‘The people at the hospice feel like family’

John Stewart was looked after by our Care at Home team and spent several weeks on the hospice Inpatient Unit before he died. His wife, Beryl, talks about the family’s experience of St Wilfrid’s and why she now returns to our Street Café every week.

‘John had been poorly for two years with lung cancer, which resulted in him having part of his lung removed. The doctors thought that was it, but it came back again. He had chemotherapy and radiotherapy, but eventually there was nothing more they could do, and that’s when we first had contact with St Wilfrid’s and their palliative care team.

‘For a few months, John remained at home, but he was in so much pain that I had to call the hospice’s 24-hour Nurse Line and ask their community nurses to visit all the time. They’d give him morphine and tell me what to give him, but I was so frightened that I would give the wrong dose.

‘We felt very lucky when a bed became available on the hospice Inpatient Unit. I hadn’t been in the hospice before. In fact, when I drove past, I thought to myself ‘I wouldn’t like to go in there’. But I now know I was wrong, and from the day he went in, John said he was treated like a guest in a hotel.

‘He was so happy in St Wilfrid’s and was always telling me how wonderful the staff were, but it didn’t stop me feeling guilty that I wasn’t looking after him at home. However, I knew the hospice was the best place to get his pain under control, and it was a relief for me and our sons, Trevor and Mark, when he was admitted.

‘John would always talk about all the staff, from the doctors and nurses to the people that brought his food round and the cleaners. He was as happy as he could be under the circumstances.

‘I remember when Nurse Ruth took me aside on the day that John was really poorly to talk about what was coming. She was so kind and loving, and it just made it so much easier. When I see Ruth now, she often gives me a hug or a wave. So does Healthcare Assistant Ofelia, who was also brilliant when John was poorly. I’ll never forget how she stayed with me all the time and looked after me, as well as John.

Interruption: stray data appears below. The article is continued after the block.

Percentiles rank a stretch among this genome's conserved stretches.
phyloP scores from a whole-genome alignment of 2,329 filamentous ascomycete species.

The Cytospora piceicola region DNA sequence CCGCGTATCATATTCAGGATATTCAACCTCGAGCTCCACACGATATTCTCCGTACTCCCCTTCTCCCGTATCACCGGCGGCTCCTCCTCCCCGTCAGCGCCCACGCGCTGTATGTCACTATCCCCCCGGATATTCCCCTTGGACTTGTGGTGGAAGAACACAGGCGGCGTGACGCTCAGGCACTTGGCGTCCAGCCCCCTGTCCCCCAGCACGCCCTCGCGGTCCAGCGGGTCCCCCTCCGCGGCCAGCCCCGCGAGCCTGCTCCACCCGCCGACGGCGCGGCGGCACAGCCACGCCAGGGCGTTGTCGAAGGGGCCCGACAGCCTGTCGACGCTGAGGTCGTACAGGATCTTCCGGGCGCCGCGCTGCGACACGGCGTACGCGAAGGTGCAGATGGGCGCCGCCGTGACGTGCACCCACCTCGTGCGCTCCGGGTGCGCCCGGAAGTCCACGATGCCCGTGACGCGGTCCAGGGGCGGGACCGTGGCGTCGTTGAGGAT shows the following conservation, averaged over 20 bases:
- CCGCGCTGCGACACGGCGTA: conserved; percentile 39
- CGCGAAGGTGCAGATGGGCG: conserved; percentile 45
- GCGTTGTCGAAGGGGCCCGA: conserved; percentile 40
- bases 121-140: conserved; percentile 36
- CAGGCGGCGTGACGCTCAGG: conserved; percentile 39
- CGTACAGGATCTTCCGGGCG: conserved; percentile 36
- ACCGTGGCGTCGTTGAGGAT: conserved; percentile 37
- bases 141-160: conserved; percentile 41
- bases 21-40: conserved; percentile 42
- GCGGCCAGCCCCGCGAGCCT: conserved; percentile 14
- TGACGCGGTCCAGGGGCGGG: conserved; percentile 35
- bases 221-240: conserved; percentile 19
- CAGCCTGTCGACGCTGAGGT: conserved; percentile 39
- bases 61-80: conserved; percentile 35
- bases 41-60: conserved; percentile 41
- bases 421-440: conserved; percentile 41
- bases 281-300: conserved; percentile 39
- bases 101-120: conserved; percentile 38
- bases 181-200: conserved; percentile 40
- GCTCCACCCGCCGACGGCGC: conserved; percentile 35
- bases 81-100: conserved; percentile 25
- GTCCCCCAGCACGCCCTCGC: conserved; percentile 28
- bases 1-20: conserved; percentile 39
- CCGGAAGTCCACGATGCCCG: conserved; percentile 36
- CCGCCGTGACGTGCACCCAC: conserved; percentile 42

‘The people at the hospice feel like a family; it’s like I’ve known them all my life. They’re lovely, absolutely brilliant, and I love coming back to the hospice café with friends every week. I feel at peace because it’s like a part of John is here.

‘I also look forward to when his friends in Wealden Brass visit the hospice. John enjoyed playing tuba in the band and they made a special visit to play to him when he was on the Inpatient Unit, a tradition that has carried on every Christmas since.

‘John was a lovely man who always put his family first. He did everything for us, and he was such a kind and gentle man. He idolised our two boys and loved our grandchildren. We’d been together for 61 years when he died, so losing him was like having my arm cut off.

‘Without the hospice, I don’t know how we would have coped, because they were absolutely brilliant. As a family, we try to give back to them whenever we can. We have a leaf on the memory tree in the hospice café, play the hospice lottery and take part in various fundraising events. A highlight is the Starlight Stroll, and last year it fell on our wedding anniversary. I laid my lantern in The Italian Gardens alongside a picture of our wedding day, and it was lovely, but emotional.’

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